Red Hat Kicks OpenStack Startup Piston Cloud Out Of Upcoming Conference

Red Hat has uninvited San Francisco-based startup Piston Cloud Computing from an upcoming open-source conference it's running, apparently without explanation.

Piston Cloud had paid $13,000 to be a sponsor for The Red Hat Summit, which is being held in San Francisco from April 14-17. But Red Hat has canceled the sponsorship and will refund the sponsorship fee. Its motives for doing so are unclear.

"Upon reviewing the 2014 Red Hat Summit sponsor list, Red Hat leadership has requested the termination of the sponsorship agreement with Piston Cloud," Michael Fremder, Red Hat's global corporate sponsorship marketing manager, said in an email sent to Piston Cloud Friday, which was viewed by CRN.

"Per the terms of the sponsorship agreement, Red Hat may terminate the agreement at its sole discretion. Please consider this e-mail your formal notice," Fremder said in the email. "We apologize for any inconvenience this may have caused Piston Cloud."

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Red Hat wasn't immediately available for comment.

Piston Cloud co-founder and CTO Josh McKenty shared the news with his Twitter followers Friday and suggested rallying an effort to kick Red Hat out of the OpenStack Summit, which is being held in Atlanta from May 12-16.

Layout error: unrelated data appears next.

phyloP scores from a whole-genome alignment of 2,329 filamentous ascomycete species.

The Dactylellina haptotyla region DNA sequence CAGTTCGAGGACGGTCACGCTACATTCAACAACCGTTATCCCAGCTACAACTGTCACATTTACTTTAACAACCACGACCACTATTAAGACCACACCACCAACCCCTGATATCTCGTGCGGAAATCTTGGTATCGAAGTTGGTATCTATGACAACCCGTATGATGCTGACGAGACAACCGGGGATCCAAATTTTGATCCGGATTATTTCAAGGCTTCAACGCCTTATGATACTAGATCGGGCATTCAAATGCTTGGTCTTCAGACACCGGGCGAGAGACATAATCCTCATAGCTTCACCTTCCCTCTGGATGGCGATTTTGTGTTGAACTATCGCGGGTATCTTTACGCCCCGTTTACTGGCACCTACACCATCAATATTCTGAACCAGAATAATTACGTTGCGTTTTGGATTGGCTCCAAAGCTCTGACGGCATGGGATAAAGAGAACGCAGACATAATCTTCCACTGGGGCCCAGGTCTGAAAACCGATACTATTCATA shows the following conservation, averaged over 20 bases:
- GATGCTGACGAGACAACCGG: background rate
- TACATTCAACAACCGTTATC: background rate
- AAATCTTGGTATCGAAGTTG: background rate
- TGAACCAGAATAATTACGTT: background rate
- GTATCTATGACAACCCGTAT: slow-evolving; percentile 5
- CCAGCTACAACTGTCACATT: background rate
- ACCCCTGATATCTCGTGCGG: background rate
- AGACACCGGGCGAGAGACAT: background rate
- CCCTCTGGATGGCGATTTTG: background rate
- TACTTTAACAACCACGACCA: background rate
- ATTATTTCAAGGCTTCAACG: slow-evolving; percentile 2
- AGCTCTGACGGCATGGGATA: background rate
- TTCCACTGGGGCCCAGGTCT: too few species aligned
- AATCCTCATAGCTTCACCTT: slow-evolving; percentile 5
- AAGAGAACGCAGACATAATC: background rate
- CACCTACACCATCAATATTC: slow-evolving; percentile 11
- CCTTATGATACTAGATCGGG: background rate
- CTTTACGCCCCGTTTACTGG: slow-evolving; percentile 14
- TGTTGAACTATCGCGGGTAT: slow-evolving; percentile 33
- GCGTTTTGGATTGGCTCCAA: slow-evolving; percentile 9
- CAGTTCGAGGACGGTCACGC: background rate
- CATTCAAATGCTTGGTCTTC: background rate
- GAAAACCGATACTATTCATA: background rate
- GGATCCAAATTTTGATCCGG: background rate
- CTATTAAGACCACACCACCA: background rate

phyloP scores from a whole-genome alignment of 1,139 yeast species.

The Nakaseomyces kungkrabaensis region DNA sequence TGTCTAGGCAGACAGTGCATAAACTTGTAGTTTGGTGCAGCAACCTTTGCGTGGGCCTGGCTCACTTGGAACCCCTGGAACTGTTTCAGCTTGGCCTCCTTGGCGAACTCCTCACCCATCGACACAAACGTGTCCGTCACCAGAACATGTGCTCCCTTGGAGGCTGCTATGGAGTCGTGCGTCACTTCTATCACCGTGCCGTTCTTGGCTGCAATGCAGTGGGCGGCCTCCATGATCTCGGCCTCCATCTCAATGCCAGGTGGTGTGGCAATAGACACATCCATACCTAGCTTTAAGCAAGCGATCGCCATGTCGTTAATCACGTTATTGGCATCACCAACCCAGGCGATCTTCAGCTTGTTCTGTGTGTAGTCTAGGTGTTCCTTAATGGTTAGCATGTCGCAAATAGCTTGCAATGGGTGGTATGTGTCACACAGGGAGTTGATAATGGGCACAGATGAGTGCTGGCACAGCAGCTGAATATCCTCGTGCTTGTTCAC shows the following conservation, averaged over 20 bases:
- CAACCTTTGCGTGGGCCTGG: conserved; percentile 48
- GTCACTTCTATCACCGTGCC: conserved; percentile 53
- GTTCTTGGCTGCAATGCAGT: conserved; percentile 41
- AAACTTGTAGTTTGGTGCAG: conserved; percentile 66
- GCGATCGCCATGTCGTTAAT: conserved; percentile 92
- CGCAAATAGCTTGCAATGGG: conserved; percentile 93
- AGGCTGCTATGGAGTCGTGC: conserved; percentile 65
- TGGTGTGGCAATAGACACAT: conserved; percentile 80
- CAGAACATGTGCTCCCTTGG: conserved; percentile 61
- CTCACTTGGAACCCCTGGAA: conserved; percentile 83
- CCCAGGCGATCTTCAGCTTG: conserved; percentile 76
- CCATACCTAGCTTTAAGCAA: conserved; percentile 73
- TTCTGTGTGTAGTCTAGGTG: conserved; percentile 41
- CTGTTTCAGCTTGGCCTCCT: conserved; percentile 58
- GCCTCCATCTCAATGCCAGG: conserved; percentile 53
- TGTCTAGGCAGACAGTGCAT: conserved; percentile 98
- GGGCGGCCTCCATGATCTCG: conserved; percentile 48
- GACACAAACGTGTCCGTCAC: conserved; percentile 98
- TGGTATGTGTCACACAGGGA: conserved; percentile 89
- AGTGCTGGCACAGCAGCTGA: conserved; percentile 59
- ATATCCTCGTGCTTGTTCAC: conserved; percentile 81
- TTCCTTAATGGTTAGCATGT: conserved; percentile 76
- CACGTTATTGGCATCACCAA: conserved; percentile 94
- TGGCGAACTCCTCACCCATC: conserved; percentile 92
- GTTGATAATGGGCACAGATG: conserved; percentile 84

RedHat just kicked out and refunded our sponsorship. So much for open community?

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Piston Cloud emerged from stealth mode in 2011 with a product that simplifies the process for setting up OpenStack-based private clouds, which can be difficult for the uninitiated given the technical complexity of OpenStack. The startup has a number of ex-NASA engineers on staff, including McKenty, who was technical architect of NASA's Nebula Cloud Computing Platform and the OpenStack compute components.

Red Hat was slow to embrace OpenStack, and its version finally arrived in the Red Hat Cloud Infrastructure cloud platform unveiled in July. In October, Red Hat unveiled its On-Ramp to Enterprise OpenStack program, which aims to boost OpenStack adoption in enterprises by touting the advantages of running Red Hat OpenStack on servers running Intel chips.